Good stuff
    Thanks Ray T and Shabbo
    Ps…cracking Silvanus Toughie…have a go!

  3. 2*/5*. RayT at his very best! A great antidote to the miserable weather especially when appearing on the same day as a Silvanus Toughie. Crossword heaven!

    Many thanks to RayT and to Shabbo.

  4. Great straightforward solve. Slight hiccup with 9a as Lexus is hardly luxury and having owned a 7 wouldn’t consider that brand a luxury.
    Yes I too went for Dear!!
    More rain in the Cotswolds

  5. The usual top notch entertainment from one of this blog’s favourite setters. As ever, trying to select one clue as a favourite is nigh on impossible, so the trusty pin comes into play, the winner being 20a.

    My thanks to Mr T and Shabbo.

  6. Ray T never fails to….ahem.

    The guy’s a machine, churning out top quality puzzles, week in, week out.

    This was one of his more gentle offerings that was a nice steady solve.

    My podium is 28a, 11d with the winner being 3d for obvious reasons.

    Many thanks to Ray T and Shabbo.


  7. We’re doing really well this week with another top notch puzzle to keep us occupied while the weather is miserable, As is often the case with Ray T there were a few synonyms that didn’t spring immediately to mind – eg 8d, 20d, – but they just kept me on my toes. I’m used to spelling the beginning of 2d with double T, but, of course, it’s in the BRB and I see can even be spelt with double TE. I learn something every day. Today’s favourite was 5d – clever clue and memories of yesteryear. Podium places for 20a and 23a. Thanks to Ray T for the absolute pleasure and Shabbo for confirming my parsing of 8d.

  8. Unlike others, this did not strike me as a vintage Ray T guzzle. It was quite good but lacked real sparkle. However Ray T always produces some noteworthy clues. For me, the best of today’s bunch wwere the 11d anagram, the 25a lego clue, the 21a lurker and 28a, a sort of all-in-one and my COTD. Thanks to Shabbo for the hints and to Mr T.

  9. Another fine offering from the consistently excellent Ray T. About average difficulty for him/back-pagers generally with elegantly compendious clues providing a very pleasing solve. I have ticked several and will mention 3d and 11d. 3*/4.5*.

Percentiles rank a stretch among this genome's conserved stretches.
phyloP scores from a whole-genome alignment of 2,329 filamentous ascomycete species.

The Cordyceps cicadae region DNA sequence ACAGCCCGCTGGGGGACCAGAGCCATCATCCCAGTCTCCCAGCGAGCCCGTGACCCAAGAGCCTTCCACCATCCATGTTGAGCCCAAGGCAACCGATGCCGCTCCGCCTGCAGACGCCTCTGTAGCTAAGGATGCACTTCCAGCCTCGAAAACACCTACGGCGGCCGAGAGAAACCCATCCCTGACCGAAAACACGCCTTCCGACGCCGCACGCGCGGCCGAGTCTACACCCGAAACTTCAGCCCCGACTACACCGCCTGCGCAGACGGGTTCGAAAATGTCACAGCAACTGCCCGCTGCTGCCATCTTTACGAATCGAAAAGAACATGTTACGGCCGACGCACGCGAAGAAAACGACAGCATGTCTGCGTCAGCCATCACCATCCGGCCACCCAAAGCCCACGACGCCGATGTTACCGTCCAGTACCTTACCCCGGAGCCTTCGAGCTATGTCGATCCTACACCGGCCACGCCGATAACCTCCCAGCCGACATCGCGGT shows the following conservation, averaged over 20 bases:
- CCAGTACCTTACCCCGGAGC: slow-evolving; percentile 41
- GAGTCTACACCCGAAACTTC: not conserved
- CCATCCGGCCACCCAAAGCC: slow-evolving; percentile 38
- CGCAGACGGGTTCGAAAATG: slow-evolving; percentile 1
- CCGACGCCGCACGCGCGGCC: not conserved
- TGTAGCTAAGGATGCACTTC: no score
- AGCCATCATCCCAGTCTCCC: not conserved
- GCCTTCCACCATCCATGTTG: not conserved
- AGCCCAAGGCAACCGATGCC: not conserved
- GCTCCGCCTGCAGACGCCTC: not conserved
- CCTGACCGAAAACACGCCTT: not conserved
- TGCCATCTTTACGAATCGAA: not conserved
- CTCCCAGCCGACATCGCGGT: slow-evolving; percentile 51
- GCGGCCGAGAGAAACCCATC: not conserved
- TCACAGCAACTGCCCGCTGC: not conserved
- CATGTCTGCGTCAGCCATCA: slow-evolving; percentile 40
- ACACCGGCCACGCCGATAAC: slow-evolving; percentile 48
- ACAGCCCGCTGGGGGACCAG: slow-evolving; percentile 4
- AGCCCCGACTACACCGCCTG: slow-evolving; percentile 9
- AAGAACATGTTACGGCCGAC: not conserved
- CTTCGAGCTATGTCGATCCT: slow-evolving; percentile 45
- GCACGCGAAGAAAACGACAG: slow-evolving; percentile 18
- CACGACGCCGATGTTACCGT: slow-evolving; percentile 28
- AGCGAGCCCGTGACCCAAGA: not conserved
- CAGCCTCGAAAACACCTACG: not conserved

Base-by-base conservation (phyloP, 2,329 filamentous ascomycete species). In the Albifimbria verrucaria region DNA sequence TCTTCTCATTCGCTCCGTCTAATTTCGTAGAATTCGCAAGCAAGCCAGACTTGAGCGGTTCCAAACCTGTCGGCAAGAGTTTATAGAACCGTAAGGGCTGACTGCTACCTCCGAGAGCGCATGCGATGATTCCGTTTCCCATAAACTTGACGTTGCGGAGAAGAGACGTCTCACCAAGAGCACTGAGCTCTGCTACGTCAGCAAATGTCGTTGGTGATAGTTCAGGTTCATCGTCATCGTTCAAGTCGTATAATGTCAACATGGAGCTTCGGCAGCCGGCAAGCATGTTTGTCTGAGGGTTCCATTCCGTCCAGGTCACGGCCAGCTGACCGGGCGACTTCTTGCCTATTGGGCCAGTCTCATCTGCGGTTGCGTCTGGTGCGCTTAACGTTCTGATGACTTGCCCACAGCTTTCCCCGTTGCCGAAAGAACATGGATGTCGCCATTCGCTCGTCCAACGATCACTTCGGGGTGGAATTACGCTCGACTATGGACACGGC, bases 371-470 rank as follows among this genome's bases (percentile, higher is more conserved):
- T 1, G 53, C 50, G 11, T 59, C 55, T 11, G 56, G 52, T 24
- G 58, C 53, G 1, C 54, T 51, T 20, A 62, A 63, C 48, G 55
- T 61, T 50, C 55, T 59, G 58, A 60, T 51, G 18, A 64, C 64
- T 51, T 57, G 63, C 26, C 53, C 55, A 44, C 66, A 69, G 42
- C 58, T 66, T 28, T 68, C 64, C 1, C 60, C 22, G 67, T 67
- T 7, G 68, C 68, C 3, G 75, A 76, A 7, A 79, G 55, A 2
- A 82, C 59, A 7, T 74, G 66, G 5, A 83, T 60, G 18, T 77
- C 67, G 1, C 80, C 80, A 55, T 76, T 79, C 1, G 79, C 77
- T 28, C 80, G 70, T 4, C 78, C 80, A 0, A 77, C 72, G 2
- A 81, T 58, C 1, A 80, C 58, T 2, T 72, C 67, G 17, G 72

10. Jane will be pleased today with her fav compilers on duty. This one didn’t disappoint & despite being all over pretty quickly a pleasure from first to last. No particular favourite but like our reviewer the 20a surface raised a smile & as ever concisely clued throughout.
    Thanks to Ray T & to Shabbo – enjoy your jaunt to Suffolk
    Ps – a very enjoyable Toughie from Mr Smooth

  11. I seem to have found this Ray T a little more challenging than those who have already commented including our blogger. A good cranial workout and perhaps not as enjoyable as usual – 3.5*/2.5*

    However, still a good sample of potential favourites – 16a, 18a, 23a, 2d, and 4d – and the winner is 2d.

    Thanks to Ray T and Shabbo.

  12. An enjoyable solve but I needed the hinter’s explanations for 23a and 20d.

    Favourites 20a and 28a. Was going for the wrong car at 9a too until the middle checker ruled it out.

    Bonny sunny day in NE Scotland and I am thankful I no longer need to get up five minutes earlier to scrape the ice off the windscreen on mornings like this.

    Thanks to setter and Shabbo.